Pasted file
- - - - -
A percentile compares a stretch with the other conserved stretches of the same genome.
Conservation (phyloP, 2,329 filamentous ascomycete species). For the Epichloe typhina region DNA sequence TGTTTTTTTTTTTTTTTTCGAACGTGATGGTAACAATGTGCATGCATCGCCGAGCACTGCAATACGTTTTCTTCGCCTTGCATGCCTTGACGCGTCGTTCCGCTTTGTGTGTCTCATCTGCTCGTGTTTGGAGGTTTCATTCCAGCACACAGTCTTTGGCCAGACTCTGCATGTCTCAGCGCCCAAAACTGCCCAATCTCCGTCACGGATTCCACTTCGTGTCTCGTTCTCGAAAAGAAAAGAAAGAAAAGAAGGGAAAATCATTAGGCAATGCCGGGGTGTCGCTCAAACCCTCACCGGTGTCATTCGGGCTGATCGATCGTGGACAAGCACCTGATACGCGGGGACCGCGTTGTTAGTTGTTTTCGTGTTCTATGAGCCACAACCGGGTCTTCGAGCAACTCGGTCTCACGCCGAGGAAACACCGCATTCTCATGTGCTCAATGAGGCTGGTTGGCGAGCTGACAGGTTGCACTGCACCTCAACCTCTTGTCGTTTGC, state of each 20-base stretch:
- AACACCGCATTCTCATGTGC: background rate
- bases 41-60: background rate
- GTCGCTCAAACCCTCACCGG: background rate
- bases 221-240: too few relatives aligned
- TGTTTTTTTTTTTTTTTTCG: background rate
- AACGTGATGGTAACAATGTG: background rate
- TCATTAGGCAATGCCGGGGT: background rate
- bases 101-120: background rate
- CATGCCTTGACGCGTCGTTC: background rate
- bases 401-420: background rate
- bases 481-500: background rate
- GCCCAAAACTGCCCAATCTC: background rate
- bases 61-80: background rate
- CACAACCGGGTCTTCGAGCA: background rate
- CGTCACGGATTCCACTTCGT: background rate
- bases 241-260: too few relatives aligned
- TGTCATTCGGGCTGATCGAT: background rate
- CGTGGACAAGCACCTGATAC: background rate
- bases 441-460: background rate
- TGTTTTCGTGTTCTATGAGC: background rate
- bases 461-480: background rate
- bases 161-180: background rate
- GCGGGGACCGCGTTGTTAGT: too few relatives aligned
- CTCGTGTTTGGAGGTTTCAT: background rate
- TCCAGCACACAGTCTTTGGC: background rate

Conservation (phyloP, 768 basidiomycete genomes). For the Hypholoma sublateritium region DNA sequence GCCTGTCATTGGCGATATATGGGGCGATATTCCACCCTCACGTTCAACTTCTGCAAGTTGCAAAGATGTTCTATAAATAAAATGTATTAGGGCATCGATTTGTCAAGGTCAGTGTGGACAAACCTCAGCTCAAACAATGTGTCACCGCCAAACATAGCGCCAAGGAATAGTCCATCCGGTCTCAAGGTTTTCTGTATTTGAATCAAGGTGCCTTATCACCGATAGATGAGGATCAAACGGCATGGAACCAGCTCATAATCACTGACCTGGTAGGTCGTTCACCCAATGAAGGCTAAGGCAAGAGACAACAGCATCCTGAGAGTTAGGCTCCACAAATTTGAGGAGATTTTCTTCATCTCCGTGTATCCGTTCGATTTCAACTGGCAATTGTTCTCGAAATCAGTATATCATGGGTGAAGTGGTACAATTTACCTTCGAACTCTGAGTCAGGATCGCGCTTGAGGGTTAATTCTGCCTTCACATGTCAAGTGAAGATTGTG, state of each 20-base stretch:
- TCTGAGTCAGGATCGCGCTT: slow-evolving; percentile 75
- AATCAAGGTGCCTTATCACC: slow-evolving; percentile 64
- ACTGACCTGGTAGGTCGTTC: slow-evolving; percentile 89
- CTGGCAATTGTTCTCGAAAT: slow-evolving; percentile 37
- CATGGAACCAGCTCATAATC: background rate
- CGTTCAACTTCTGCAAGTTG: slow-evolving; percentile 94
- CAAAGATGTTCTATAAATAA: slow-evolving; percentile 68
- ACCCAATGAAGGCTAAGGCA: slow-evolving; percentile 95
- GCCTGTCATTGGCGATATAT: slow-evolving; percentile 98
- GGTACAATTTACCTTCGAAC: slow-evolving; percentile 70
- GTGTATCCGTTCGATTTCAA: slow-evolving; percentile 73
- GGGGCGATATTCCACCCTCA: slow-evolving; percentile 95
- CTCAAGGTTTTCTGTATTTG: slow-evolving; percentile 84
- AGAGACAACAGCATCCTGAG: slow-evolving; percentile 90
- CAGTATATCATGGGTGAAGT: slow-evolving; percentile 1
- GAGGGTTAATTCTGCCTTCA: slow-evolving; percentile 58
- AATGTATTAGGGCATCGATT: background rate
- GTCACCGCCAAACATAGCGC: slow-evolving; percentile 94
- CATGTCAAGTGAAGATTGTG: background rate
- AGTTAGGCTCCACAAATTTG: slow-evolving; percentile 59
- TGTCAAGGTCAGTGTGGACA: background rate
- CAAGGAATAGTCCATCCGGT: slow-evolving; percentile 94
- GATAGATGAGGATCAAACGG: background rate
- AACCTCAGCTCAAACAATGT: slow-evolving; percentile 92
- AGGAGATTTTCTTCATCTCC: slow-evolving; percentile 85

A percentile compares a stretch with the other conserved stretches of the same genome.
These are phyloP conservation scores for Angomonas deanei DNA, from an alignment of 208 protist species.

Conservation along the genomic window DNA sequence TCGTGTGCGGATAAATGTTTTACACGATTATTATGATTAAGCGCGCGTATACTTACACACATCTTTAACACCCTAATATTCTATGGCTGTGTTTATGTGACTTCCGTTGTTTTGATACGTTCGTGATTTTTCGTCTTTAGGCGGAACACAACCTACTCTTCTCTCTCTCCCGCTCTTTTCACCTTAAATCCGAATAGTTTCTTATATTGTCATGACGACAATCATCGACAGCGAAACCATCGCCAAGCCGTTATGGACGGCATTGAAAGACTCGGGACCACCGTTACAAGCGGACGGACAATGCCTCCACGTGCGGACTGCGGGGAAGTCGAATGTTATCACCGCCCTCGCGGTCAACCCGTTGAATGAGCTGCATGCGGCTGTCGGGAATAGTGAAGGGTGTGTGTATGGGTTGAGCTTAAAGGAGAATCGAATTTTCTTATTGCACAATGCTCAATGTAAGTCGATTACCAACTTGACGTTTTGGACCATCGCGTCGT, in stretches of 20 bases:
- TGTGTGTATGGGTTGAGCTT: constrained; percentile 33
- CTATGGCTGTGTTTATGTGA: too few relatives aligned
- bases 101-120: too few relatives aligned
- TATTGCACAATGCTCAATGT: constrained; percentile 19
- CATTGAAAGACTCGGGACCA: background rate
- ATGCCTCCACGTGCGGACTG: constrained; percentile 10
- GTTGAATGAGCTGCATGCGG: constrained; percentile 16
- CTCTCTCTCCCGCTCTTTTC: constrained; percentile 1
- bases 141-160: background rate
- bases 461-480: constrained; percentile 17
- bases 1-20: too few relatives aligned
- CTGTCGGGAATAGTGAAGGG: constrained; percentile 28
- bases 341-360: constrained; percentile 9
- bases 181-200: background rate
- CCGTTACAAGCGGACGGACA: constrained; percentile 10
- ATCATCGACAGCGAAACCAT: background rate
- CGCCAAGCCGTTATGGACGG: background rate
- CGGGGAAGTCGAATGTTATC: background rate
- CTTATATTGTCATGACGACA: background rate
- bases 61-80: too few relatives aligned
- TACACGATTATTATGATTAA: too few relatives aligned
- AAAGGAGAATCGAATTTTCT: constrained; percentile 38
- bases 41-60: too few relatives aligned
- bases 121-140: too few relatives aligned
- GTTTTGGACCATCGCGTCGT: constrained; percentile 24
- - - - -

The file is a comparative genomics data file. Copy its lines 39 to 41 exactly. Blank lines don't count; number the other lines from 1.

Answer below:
- GTGTATCCGTTCGATTTCAA: slow-evolving; percentile 73
- GGGGCGATATTCCACCCTCA: slow-evolving; percentile 95
- CTCAAGGTTTTCTGTATTTG: slow-evolving; percentile 84